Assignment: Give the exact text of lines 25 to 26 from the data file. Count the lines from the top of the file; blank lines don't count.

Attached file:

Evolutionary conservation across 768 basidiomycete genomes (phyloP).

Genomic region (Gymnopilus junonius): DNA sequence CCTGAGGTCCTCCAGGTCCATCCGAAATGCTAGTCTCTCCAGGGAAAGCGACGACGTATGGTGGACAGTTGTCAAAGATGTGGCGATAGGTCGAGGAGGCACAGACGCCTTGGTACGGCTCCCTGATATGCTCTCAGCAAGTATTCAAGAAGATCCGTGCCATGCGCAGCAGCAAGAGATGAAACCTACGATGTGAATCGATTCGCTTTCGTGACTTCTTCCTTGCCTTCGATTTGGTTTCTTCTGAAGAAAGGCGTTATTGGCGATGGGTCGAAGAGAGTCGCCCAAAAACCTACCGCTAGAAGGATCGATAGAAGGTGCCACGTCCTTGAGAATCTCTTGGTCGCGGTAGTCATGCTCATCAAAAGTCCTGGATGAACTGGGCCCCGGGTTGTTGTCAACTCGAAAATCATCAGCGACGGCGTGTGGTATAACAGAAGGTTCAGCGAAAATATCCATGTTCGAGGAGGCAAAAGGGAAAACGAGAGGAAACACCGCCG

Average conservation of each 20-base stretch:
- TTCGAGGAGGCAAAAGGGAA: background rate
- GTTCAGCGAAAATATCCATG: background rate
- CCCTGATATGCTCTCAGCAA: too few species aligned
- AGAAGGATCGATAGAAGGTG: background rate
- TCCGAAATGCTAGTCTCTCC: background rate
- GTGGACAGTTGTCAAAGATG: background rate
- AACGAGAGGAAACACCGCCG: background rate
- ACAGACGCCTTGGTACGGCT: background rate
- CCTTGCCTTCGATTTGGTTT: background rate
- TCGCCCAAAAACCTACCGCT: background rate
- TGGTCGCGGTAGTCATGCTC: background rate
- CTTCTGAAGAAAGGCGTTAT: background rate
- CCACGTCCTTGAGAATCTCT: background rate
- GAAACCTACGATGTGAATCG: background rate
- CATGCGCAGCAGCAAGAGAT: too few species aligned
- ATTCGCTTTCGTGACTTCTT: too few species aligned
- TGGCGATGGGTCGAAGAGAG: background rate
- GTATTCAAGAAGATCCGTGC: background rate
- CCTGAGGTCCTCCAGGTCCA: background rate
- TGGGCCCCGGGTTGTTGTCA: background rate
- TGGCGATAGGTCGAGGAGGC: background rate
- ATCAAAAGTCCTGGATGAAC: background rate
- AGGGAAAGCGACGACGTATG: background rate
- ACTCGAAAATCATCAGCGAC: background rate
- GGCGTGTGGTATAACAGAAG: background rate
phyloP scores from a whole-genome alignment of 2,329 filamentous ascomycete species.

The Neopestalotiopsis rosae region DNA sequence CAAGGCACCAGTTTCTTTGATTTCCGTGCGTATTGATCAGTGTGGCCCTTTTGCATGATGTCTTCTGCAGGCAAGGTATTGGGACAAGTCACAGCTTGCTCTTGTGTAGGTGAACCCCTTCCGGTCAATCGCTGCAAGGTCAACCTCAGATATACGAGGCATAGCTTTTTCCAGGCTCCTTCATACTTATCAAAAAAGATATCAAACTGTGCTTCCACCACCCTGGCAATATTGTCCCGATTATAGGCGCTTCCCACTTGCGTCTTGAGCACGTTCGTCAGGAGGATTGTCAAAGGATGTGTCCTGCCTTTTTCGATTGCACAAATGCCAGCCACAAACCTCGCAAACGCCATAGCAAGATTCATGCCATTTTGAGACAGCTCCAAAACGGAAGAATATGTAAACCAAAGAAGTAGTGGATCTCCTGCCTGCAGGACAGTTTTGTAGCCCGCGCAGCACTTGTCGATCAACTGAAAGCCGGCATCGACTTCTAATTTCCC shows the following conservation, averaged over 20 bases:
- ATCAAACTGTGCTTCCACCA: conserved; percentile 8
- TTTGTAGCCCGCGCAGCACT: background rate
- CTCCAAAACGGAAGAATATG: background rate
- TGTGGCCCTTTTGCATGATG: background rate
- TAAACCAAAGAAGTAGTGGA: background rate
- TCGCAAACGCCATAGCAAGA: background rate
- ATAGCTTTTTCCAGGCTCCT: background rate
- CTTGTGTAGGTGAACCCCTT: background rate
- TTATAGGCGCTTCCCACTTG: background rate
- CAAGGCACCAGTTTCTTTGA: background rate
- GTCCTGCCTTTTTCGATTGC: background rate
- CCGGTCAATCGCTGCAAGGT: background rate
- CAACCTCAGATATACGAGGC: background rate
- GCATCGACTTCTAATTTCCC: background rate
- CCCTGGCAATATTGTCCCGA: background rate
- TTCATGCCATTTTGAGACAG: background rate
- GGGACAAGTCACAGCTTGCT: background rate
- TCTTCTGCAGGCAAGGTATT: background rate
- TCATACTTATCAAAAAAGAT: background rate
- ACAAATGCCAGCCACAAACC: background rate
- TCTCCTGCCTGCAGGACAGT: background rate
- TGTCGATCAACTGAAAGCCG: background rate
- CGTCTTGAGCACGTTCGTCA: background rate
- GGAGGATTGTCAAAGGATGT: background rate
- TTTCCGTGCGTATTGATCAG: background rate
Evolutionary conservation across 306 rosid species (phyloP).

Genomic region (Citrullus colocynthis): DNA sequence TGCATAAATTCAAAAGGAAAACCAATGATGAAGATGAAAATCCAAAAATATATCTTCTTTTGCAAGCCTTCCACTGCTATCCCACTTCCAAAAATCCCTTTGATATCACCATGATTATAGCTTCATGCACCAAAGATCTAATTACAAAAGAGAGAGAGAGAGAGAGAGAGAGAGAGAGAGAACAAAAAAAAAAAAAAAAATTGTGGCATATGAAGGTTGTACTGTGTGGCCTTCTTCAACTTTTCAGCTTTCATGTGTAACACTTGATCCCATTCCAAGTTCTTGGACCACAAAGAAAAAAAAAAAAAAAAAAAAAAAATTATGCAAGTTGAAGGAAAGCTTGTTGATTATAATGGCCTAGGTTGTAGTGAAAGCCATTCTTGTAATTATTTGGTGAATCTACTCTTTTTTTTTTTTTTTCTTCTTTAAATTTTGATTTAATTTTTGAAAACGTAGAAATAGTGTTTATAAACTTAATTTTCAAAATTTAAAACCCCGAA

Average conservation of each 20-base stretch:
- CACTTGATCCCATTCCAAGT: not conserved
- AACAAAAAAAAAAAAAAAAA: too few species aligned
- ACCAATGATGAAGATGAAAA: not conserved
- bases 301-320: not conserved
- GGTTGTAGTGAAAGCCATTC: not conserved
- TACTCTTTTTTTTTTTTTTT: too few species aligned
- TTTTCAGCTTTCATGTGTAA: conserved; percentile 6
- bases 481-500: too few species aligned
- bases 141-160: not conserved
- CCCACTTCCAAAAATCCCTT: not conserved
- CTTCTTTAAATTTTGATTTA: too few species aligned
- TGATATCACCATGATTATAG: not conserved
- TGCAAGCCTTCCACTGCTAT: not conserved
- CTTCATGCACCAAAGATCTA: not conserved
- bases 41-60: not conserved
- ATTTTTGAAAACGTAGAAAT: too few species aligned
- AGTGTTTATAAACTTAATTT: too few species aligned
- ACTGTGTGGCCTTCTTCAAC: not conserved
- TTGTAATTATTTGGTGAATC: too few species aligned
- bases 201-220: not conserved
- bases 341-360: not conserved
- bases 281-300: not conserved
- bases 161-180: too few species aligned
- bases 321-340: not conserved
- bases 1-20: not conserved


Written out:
- ATCAAAAGTCCTGGATGAAC: background rate
- AGGGAAAGCGACGACGTATG: background rate